According to Van Burik JA, Aspergillosis is a disease caused by two main species of Aspergillus, namely Aspergillus flavus and Aspergillus fumigatus (G.S. de Hoog et al (2018). a common mold (a type of fungus) that lives indoors and outdoors. This disease is known to affect mostly people with weakened immune systems and also people with existing respiratory illnesses. It is rare that people without these conditions are affected by the disease but they are still not safe from the harmful effects of the Aspergillus spore.
There are more than 200 highly diverged species of Aspergillus, some produce various useful enzymes and organic acids but conversely the spore is known to produce various secondary metabolites, some of which are very harmful to Humans. Some of the spores are even known to produce mycotoxins of strong carsinogenic activity (Carsinogen – Substance capable of causing cancer).
Types of Aspergillosis:
Allergic bronchopulmonary aspergillosis (ABPA): Aspergillus causes inflammation in the lungs and allergy symptoms such as coughing and wheezing, but doesn’t cause an infection.
Allergic Aspergillus sinusitis: Aspergillus causes inflammation in the sinuses and symptoms of a sinus infection (drainage, stuffiness, headache) but doesn’t cause an infection.
Aspergilloma: also called a “fungus ball.” As the name suggests, it is a ball of Aspergillus that grows in the lungs, sinuses and brain but usually does not spread to other parts of the body.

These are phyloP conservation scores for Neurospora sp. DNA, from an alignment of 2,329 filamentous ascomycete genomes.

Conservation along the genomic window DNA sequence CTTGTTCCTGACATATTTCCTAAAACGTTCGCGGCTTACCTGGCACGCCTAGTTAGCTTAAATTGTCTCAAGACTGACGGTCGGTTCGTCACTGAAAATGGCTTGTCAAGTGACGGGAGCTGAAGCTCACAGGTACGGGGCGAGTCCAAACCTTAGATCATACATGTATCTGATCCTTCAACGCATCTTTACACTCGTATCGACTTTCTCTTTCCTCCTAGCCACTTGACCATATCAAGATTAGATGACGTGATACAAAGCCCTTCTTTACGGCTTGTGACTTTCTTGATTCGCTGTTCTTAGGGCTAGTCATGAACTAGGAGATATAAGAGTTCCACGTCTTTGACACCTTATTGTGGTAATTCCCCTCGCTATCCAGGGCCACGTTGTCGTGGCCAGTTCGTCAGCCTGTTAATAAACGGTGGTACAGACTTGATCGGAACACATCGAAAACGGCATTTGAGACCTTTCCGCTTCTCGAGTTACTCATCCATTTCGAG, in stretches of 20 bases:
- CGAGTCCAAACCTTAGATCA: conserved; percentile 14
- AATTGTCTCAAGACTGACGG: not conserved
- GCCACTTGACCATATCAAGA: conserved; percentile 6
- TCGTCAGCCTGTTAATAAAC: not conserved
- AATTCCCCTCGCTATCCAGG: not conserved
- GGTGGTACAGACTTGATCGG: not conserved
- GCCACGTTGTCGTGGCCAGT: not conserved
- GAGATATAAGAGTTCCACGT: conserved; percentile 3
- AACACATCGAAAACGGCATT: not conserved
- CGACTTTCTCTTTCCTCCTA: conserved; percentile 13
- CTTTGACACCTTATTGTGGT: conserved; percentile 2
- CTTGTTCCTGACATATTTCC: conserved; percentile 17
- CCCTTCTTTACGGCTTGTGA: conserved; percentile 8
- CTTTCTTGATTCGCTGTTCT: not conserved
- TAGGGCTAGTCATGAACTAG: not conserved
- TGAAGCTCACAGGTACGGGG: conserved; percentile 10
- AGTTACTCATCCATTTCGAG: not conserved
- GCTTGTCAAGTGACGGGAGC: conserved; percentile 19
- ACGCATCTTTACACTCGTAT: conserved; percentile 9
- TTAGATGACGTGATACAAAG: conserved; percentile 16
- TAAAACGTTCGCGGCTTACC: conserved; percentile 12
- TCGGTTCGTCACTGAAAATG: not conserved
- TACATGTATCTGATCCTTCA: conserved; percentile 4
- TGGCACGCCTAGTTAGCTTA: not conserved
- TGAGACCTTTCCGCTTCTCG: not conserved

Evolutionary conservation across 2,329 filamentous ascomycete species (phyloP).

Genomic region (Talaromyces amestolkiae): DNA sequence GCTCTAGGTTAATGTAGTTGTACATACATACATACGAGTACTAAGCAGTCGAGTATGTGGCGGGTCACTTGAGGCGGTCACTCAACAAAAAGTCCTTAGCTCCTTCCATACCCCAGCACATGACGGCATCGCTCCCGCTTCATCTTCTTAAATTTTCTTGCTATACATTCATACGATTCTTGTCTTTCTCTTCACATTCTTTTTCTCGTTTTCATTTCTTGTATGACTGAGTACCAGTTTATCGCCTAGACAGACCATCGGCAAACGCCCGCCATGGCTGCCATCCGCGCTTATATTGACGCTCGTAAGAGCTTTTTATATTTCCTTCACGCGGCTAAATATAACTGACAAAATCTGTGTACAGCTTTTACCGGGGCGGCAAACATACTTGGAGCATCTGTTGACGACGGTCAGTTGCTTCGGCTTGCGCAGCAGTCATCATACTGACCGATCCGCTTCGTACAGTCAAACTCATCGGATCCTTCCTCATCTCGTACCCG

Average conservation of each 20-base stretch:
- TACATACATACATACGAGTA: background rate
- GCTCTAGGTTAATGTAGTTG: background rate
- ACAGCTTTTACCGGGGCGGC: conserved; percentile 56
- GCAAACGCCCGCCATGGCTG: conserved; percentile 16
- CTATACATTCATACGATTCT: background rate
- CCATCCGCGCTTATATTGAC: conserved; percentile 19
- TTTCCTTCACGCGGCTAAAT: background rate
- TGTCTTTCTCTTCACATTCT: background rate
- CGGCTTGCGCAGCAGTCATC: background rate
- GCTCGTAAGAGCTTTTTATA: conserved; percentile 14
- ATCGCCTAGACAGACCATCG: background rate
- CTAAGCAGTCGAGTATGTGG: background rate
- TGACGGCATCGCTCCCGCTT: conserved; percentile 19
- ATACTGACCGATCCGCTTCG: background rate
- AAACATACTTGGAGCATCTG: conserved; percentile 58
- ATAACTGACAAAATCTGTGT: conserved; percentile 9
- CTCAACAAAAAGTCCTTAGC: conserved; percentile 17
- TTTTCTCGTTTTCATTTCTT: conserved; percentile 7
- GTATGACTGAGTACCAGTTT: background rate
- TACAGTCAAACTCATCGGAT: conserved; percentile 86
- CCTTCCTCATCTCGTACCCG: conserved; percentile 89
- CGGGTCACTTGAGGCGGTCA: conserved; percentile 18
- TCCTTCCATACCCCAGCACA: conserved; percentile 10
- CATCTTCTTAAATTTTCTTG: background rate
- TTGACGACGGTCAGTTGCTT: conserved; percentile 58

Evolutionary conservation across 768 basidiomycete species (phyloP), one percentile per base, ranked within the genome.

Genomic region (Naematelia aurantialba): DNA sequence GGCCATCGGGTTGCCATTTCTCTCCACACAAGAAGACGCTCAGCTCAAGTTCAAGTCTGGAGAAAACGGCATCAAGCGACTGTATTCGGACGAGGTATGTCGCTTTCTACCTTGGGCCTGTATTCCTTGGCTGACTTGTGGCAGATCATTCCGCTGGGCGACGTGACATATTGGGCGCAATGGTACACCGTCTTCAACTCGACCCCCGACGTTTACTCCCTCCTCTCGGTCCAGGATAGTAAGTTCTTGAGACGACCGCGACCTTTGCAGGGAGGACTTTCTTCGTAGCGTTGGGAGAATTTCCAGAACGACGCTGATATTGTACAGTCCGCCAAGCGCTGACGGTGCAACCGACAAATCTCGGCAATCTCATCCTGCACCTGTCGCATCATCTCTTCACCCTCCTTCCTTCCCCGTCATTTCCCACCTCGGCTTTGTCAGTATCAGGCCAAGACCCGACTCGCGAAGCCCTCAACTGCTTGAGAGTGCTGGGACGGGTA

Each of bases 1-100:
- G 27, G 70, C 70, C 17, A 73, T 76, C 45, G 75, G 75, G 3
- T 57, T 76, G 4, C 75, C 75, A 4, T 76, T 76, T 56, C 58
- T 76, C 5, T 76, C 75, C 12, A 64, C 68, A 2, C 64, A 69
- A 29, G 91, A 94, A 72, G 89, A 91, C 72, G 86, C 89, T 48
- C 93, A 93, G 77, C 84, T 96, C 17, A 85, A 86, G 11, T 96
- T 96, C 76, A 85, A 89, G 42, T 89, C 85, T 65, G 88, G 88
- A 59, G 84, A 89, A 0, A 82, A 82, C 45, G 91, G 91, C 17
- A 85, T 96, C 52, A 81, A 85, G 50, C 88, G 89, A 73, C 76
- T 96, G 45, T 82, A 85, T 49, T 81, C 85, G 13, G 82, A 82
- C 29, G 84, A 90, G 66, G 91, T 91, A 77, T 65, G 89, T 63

Chronic pulmonary aspergillosis: a long-term (3 months or more) condition in which Aspergillus can cause cavities in the lungs. One or more fungal balls (aspergillomas) may also be present in the lungs.
Invasive aspergillosis: a serious infection that usually affects people who have weakened immune systems, such as people who have had an organ transplant or a stem cell transplant. Invasive aspergillosis most commonly affects the lungs, but it can also spread to other parts of the body.
Cutaneous (skin) aspergillosis: Aspergillus enters the body through a break in the skin (for example, after surgery or a burn wound) and causes infection, usually in people who have weakened immune systems. Cutaneous aspergillosis can also occur if invasive aspergillosis spreads to the skin from somewhere else in the body, such as the lungs.
Toxic aspergillosis: An acute dyspnea (difficult or labored breathing) is observed after alveolar reaction towards massive inhalation of Aspergillus spores. The reaction is short in duration and abates without residual symptoms.
Asthmatic aspergillosis. This is an acute, allergic bronchial constriction as a result of repeated exposure to Aspergillus conidia (spores) and leading to formation of specific antibodies. The reaction is short in duration but recurrent on repeated exposure.
Symptoms to look for:
Coughing up Blood
Unusual Weight Loss
Shortness of Breath
The Disease include difficulty breathing that gets worse over time, Massive bleeding from lungs and a spread of the infection.
Prepared by: Ancius Herman
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Bossche, H. V., Cauwenbergh, G., & MacKenzie, D. W. (1988). Aspergillus and Aspergillosis. New York: New York Plenum. Retrieved October 2, 2018
Broaddus, V. C., Mason, R. J., Ernst, J. D., King, T. E., Lazarus, S. C., Murray, J. F., . . . Gotway, M. (2016). Murray & Nadel's Textbook of Respiratory Medicine (6th ed.). doi:C2011-1-08123-7
Hoog, G. S., Guarro, J., Gene, J., & Figueras, M. (2018). Atlas of Clinical Fungi. Retrieved October 15, 2018, from http://atlas.clinicalfungi.org/AtlasOnline//index.xhtml;jsessionid=C56C8EA73313D0ECA3426BDA50306520